Notes from the Diary of a Literary Rebel

Dreams of Literary Grandeur was not my first attempt at a blog.  My last year in Japan, I started posting to a MySpace blog (hard to believe that MySpace was cool as little as two years ago).  I still have that account, though I’m thinking of getting rid of it, since most of my friends are now on Facebook, and I have no need for the blog feature.  So, I thought, in the interest of laziness (since these posts are already written) and curiosity, I’d start reprinting some of those posts here, for your enjoyment.  The only things I’ve changed are underlined titles to italics, and adding spaces between paragraphs, in order to make the entries easier to read.

Here then, is the first post from Diary of a Literary Rebel, dated Monday, March 24, 2008.


Current mood:  bored

Today is a grey, sometimes rainy day.  I have many things I should be doing, but I have little motivation to do them.  Anyway, I needed a break from the dreariness, so I decided to start this blog, with a tip of the hat to Gogol for the title.

I doubt you’ll find anything “rebellious” in this or any other blog that I write, but you will find out what I’m thinking about at a particular moment in time, which may be shocking.  This won’t be a diary; I have one of those already, and it’s made of paper.  I hope, instead, that this blog will be a conglomeration of my thought processes and philosophical leanings.  I may try writing some stories on here, though I prefer using pencil and paper.  Poetry is impossible to write on a computer, for me, but if it’s written in my head first, then perhaps it would be possible to transfer it to here.  But, as I have outlets for all of my fictional pursuits, I’d much rather that this blog deal with the thinking aspects out of which stories spring, rather than being stories themselves.  Still, I will not impose any limits at the outset; let this blog be what it will be.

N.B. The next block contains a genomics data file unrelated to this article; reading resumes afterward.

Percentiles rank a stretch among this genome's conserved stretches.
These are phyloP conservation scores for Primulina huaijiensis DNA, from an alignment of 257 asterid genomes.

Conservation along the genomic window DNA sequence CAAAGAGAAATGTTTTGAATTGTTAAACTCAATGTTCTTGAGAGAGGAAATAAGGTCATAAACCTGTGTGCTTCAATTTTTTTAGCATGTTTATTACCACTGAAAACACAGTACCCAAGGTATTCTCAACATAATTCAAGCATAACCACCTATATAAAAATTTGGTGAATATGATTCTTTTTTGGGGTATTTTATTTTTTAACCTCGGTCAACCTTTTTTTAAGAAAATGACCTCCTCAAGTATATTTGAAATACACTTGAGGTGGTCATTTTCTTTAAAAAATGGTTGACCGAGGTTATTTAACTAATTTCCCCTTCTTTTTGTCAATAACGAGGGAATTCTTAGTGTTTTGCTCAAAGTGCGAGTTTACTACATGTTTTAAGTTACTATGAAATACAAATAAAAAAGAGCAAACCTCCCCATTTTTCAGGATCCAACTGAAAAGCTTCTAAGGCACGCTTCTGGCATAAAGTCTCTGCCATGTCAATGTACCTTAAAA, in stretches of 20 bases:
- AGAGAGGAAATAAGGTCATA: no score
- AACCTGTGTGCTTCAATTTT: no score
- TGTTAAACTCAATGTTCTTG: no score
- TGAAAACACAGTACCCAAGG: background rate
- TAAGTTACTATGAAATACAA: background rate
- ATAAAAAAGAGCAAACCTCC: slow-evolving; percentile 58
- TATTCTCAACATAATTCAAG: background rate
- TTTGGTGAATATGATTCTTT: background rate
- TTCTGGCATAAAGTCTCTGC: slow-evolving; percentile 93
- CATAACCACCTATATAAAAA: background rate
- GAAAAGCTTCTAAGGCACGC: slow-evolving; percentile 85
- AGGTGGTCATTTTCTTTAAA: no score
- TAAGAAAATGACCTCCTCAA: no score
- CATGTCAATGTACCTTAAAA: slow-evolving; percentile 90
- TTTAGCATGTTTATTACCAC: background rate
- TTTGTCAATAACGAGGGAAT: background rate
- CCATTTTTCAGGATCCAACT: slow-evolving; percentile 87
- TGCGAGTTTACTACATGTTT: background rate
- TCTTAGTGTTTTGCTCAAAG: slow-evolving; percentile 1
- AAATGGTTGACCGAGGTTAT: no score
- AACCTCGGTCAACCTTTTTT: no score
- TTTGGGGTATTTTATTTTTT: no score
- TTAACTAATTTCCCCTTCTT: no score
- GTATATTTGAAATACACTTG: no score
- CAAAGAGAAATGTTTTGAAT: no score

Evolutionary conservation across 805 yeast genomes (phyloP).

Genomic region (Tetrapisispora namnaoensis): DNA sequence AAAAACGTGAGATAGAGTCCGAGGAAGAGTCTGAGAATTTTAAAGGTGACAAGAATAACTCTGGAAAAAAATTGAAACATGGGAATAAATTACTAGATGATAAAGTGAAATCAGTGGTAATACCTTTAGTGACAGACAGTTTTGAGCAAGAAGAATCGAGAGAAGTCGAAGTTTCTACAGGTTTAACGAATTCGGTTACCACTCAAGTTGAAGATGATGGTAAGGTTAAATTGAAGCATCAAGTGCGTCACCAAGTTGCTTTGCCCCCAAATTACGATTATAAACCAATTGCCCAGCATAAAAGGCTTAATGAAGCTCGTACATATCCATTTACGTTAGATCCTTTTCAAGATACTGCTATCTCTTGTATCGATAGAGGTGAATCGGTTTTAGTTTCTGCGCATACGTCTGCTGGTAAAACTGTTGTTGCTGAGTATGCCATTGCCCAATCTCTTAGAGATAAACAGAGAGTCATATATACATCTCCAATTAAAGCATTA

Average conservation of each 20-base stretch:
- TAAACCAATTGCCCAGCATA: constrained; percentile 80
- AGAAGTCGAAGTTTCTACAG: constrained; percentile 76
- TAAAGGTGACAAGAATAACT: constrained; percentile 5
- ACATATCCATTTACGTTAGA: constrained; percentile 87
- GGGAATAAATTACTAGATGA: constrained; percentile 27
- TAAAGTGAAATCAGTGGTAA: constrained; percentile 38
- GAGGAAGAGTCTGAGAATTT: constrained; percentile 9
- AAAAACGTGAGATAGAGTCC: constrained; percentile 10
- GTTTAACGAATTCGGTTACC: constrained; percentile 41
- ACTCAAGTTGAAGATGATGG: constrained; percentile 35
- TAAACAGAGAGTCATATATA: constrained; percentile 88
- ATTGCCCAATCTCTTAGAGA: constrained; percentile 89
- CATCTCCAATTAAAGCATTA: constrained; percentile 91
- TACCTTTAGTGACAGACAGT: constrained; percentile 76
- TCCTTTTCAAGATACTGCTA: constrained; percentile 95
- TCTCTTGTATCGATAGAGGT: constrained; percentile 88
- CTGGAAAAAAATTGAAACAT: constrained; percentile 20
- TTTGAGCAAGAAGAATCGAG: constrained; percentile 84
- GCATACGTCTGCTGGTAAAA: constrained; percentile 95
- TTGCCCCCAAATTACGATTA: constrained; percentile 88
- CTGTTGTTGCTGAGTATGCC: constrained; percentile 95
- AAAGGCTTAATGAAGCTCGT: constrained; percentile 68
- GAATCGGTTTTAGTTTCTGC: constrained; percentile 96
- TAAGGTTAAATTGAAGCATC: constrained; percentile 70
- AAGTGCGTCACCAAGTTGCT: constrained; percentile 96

So far, though, I’ve noticed that I’ve said very little while writing quite a bit.  Well, thought patterns are circuitous and often full of crap; otherwise, everyone would be able to read Faulkner and Joyce.  Not that I’m comparing myself to them.  After all, I’d like to be read by most people in my lifetime. Sometimes, the public must be ignored for the good of the story, but one mistake that many twentieth-century writers made was ignoring their readers altogether.  And one mistake that many twentieth-century readers made was ignoring great authors because they were “difficult” to read.  I’m not saying to go out and buy Finnegan’s Wake (unless it’s cheaper to buy than a stool), but why not try to read Portrait of the Artist as a Young Man?  Now that it’s the twenty-first century, I hope readers and authors will learn from their mistakes of the past century, though I doubt it.

I seem to be making that mistake right now, in fact, having ignored the fact that I have an audience.  I’m sure that when I have some free time that I don’t feel needs to be filled up with other fun activities, I will write a much better blog.  Then again, by dumping all of my brain garbage into this entry, it may clear the way for some really wonderful writing to occur back in my room, though it doesn’t do you, the reader, any good.  I’ll try harder next time.  Till then.

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Author: Greg Salvatore

Author. Voice Actor. Humanist. Feminist.

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